If custody of R were now to be awarded to the appellant, she would be removed from her familiar and seemingly happy and secure environment to new and strange surroundings where she would have no friends or family apart from her mother. That is likely to be, at this stage of her life, a very traumatic experience, given also the fact that her ties with the appellant are still somewhat tenuous. The trial court was not told what accommodation and other arrangements, such as after school care, the appellant would be able to make for R in Cape Town, particularly while she is at work. Nor is there any family in Cape Town to provide back up care in time of illness or need.
 In my view, all things considered, it cannot be said that the trial judge erred in holding that at present the interests of R are best served by being in the custody of the respondent, with the appellant having access to her at all reasonable times. With the passage of time the situation may change. It is to be hoped that when dealing with possible altered circumstances in future affecting R the appellant and the respondent will put her interests before their own and allow their decisions to be guided accordingly. It is also to be hoped that the parties will at all times act in a manner that will help to foster the bond between R and the appellant.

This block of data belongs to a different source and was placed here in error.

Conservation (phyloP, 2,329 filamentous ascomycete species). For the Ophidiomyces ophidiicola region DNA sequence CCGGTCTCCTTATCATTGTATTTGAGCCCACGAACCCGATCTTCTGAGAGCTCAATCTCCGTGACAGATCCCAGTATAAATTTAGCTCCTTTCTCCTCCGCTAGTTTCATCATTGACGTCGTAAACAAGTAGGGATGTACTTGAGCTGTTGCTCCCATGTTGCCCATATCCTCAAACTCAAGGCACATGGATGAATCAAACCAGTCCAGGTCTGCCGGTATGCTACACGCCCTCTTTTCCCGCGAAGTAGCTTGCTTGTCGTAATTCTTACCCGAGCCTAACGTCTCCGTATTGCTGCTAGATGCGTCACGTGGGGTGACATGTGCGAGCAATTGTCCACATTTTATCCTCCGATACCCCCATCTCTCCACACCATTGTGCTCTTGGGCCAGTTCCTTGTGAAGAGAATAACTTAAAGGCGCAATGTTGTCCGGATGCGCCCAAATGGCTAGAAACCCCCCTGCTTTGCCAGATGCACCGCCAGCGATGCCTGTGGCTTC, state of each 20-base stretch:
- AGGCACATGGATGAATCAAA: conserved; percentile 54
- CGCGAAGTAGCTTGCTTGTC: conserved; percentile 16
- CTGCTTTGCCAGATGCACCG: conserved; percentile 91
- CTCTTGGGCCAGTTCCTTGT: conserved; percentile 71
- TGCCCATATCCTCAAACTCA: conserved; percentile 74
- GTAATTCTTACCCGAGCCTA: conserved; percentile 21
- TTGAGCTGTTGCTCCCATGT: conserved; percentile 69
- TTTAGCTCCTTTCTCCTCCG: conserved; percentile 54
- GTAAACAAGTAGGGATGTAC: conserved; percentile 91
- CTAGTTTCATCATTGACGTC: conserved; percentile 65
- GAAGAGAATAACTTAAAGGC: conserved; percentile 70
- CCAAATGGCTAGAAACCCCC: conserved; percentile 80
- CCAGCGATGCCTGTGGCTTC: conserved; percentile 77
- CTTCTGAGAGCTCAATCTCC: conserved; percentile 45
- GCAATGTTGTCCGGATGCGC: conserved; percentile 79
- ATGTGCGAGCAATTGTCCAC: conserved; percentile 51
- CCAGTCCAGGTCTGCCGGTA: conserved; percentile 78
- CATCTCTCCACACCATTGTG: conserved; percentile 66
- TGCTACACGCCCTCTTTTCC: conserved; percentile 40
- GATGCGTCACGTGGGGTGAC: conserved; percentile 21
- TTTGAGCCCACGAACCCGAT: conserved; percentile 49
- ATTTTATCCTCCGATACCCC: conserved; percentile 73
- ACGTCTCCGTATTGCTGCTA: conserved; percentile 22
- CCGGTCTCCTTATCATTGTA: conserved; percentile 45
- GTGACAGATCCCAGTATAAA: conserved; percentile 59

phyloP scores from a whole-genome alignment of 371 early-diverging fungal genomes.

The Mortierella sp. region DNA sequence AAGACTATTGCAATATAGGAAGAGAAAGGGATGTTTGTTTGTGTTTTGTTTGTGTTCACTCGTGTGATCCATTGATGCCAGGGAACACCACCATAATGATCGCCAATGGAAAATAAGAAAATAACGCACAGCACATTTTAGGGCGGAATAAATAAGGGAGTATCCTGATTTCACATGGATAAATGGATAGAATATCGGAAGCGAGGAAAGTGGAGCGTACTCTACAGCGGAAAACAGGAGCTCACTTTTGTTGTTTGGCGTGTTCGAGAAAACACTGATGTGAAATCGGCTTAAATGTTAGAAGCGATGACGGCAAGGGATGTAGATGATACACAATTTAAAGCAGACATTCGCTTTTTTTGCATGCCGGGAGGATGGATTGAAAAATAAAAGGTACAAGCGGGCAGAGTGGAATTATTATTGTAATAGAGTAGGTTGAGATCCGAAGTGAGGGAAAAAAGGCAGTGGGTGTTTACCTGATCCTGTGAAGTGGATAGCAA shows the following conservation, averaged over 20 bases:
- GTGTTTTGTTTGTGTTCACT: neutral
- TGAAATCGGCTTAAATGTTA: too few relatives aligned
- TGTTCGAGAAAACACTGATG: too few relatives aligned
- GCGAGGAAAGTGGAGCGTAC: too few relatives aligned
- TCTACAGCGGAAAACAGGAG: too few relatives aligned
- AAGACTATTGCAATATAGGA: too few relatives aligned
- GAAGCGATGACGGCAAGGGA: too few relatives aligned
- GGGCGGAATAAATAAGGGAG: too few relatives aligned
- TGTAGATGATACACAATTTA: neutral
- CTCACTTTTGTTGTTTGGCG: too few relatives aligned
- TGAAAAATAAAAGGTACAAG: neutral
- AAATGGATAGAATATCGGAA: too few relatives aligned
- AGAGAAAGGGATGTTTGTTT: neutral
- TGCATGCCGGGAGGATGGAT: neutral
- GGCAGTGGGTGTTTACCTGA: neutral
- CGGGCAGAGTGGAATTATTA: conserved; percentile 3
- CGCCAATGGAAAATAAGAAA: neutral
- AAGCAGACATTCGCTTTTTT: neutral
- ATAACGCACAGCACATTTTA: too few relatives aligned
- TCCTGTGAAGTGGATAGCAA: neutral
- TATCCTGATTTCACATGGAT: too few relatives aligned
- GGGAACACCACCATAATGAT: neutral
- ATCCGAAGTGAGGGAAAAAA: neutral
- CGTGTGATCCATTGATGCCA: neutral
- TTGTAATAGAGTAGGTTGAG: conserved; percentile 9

It follows that the appeal falls to be dismissed. The learned judge in the court a quo made no order as to costs. Mr. Molati, for the appellant, did not ask for costs in the event of the appellant being successful; Miss Mokebisa for the respondent did. Bearing in mind that the appeal arises from the parties’ concern for the welfare of their daughter it seems to be fair to make no order as to the costs of appeal save to order the appellant, who initiated the appeal and is the unsuccessful litigant, to bear the costs of preparing the appeal record.
 In the result the following order is made:
“The appeal is dismissed. There will be no order as to costs save that the appellant is to bear the costs of preparing the appeal record”.
JUSTICE OF APPEAL
JUSTICE OF APPEAL
ACTING JUSTICE OF APPEAL
For the Appellant : Adv L.A. Molati
For the Respondent: Adv M. Mokebisa